The news follows the recent report from the blockchain surveillance company, Chainalysis, that explains DNM sales have seemingly declined. DNM vendors might be leveraging the need for PPE resources and masks to overcome the slight decline in narcotic sales. In addition to darknet markets, PPE supplies like N95 masks are being sold on Openbazaar and the Haven Privacy app as well. For instance, one seller on Haven is selling a lot of N95 masks for 0.0117 BTC ($85) at the time of publication. There has always been a debate on whether or not price gouging is ethical and when the act is mixed with government-induced limitations and shortages, prices can get worse.
At the end of February, Ebay and Amazon both banned third-party vendors who were selling PPE products like masks and disinfectants. There’s no doubt that suppliers have to find other types of marketplaces to sell these much-needed goods. It’s up to the buyer to decide whether or not the product is overpriced and the vendor is being exploitive. Elliptic’s opinion that DNM vendors are exploiting the market during the covid-19 crisis is merely the company’s meaningless subjective valuation. Government critics say, however, that price gouging is merely supply and demand and to Austrian economists, it is a “life-saving market mechanism.”
Mises author TJ Roberts explains that “a sober mind must acknowledge the necessity of price flexibility.” Price gouging stems solely from governments hindering the free market. For instance, the global shortage of sanitizers is caused by the government because of FDA regulations and costly oversight. Not only does the government regulation add to the price of these goods, but it also stops anyone from making products like sanitizers. At the end of March, vodka distillers and whiskey suppliers decided they would make alcohol-based disinfectants, but the government had stopped a number of them due to regulations. If the bureaucracy did not exist, the free market would easily help supply the demand a great deal and price gougers would be forced to deal with fair-value market prices.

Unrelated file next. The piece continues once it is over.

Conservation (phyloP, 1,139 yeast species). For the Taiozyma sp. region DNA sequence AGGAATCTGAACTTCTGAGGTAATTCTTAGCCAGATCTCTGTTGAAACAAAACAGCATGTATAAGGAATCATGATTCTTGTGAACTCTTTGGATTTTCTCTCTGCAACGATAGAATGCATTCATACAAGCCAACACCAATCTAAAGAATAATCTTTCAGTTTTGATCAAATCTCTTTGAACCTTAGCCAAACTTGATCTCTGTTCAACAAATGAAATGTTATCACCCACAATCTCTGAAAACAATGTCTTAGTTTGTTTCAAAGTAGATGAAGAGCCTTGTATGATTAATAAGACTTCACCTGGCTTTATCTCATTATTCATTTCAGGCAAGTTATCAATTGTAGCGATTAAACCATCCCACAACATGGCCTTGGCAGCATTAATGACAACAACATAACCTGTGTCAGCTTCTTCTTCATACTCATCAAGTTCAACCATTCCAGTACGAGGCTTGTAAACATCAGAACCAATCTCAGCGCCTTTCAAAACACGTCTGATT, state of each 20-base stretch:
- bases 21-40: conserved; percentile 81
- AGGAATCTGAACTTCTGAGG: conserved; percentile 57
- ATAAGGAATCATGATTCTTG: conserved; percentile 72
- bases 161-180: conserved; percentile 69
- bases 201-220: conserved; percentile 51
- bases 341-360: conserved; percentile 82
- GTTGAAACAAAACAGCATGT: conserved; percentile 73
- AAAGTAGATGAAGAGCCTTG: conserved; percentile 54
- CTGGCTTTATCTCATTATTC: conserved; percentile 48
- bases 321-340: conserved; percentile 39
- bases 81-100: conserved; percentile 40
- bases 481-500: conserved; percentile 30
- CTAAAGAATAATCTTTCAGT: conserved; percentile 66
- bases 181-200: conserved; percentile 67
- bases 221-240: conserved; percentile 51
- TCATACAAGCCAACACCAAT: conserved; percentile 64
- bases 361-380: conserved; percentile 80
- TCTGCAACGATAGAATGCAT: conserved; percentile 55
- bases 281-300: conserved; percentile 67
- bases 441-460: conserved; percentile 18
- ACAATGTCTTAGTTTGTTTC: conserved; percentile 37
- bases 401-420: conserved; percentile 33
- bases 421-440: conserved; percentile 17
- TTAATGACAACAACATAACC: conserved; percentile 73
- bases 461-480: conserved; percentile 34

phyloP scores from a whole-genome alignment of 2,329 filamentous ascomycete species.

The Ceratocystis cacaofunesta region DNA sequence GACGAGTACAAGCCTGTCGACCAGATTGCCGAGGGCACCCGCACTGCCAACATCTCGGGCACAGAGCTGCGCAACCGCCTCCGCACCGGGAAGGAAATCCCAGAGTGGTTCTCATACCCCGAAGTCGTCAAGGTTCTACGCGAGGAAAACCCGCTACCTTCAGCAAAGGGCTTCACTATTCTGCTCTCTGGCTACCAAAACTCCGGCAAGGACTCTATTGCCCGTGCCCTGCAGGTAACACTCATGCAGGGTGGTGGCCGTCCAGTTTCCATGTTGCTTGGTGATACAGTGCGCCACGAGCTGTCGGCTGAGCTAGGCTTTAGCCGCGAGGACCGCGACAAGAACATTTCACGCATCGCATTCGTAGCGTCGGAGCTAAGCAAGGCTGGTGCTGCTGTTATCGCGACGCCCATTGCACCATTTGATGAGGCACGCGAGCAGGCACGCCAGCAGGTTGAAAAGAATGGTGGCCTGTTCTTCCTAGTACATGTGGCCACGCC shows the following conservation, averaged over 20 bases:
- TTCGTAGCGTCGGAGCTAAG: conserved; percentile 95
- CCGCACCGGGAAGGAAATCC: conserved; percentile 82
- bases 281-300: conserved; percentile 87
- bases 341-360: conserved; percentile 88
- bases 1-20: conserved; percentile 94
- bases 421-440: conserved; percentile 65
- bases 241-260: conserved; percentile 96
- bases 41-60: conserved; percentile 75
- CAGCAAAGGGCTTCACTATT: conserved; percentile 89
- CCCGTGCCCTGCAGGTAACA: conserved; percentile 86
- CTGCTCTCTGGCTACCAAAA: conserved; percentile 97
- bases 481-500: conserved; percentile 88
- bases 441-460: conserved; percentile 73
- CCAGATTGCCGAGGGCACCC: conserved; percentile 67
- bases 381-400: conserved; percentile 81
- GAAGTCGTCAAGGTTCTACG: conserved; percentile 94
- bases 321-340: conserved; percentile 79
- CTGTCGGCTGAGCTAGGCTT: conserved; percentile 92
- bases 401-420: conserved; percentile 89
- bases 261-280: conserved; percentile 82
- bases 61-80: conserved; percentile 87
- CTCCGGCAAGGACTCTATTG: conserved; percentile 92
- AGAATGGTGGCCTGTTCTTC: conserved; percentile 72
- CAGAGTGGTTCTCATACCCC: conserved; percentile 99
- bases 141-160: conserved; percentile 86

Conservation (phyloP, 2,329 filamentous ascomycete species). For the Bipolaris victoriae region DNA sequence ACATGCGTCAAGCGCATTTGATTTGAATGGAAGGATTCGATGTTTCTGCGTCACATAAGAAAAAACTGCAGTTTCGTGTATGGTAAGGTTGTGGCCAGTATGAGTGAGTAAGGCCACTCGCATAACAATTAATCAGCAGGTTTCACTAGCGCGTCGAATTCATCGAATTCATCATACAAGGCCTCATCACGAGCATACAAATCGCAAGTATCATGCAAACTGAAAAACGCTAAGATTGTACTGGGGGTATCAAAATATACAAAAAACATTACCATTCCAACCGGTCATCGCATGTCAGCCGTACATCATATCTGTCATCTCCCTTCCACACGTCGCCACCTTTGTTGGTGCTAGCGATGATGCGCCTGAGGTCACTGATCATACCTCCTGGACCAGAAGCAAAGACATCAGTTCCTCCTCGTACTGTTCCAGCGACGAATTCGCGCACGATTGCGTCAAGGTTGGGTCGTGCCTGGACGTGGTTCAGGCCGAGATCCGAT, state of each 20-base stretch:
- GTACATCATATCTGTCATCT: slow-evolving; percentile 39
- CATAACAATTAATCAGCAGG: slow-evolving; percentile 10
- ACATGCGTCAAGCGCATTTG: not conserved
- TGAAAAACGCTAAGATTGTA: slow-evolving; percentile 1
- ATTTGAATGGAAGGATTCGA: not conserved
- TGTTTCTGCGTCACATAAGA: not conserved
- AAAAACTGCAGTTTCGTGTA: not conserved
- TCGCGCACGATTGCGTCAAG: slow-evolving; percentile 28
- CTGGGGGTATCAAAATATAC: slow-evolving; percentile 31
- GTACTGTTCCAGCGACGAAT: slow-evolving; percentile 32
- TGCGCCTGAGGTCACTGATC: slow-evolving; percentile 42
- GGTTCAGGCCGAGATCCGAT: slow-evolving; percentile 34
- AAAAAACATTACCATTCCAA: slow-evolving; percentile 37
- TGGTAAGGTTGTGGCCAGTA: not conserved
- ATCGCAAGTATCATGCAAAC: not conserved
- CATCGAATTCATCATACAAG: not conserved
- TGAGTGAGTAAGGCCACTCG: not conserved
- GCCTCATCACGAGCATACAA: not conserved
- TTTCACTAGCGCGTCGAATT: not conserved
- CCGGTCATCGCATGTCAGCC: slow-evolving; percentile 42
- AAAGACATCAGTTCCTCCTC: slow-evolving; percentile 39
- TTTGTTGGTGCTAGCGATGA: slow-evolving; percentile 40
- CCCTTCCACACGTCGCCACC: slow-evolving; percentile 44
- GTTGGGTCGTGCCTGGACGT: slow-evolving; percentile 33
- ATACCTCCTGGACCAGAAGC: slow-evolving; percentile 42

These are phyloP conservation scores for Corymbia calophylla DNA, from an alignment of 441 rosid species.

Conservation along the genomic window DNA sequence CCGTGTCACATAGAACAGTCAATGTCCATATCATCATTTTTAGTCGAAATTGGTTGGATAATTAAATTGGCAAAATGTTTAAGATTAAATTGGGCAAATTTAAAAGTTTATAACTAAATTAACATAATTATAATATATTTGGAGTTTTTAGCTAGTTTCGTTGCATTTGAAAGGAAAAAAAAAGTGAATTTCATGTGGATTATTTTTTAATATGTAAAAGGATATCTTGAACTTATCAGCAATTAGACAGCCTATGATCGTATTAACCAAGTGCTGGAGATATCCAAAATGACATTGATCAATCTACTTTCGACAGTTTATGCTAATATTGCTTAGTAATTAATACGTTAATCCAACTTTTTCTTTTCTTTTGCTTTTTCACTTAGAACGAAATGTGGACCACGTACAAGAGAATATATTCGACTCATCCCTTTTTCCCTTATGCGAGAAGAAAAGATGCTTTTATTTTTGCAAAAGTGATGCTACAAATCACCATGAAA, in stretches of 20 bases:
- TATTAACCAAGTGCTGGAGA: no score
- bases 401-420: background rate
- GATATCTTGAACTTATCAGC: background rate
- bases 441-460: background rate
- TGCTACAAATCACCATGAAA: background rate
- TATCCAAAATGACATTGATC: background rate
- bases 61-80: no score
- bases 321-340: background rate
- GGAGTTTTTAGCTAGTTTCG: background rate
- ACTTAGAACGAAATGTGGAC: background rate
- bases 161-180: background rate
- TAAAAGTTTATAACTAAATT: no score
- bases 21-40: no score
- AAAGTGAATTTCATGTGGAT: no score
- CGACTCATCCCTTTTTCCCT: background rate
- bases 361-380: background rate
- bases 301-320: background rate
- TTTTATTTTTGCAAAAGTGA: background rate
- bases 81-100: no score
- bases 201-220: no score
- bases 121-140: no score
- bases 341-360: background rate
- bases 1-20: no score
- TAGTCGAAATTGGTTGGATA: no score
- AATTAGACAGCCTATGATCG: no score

Unfortunately, Elliptic’s report fails to mention all the private sector businesses that have attempted to help the situation. Some companies have come forward to make products like masks, but were stopped by regulators like the Food and Drug Administration (FDA) and the Centers for Disease Control and Prevention (CDC). A few medical professionals that have tried to 3D print ventilator parts or create vaccines, have also been harassed over IP laws, regulations and government-backed patents.
What do you think about all the medical supplies and PPE goods being sold on DNMs? Let us know in the comments below.
Image Credits: Shutterstock, Pixabay, Wiki Commons, Elliptic, Haven Privacy
Use Bitcoin and Bitcoin Cash to play online casino games here.
Disclaimer: This article is for informational purposes only. It is not a direct offer or solicitation of an offer to buy or sell, or a recommendation or endorsement of any products, services, or companies. Bitcoin.com does not provide investment, tax, legal, or accounting advice. Neither the company nor the author is responsible, directly or indirectly, for any damage or loss caused or alleged to be caused by or in connection with the use of or reliance on any content, goods or services mentioned in this article.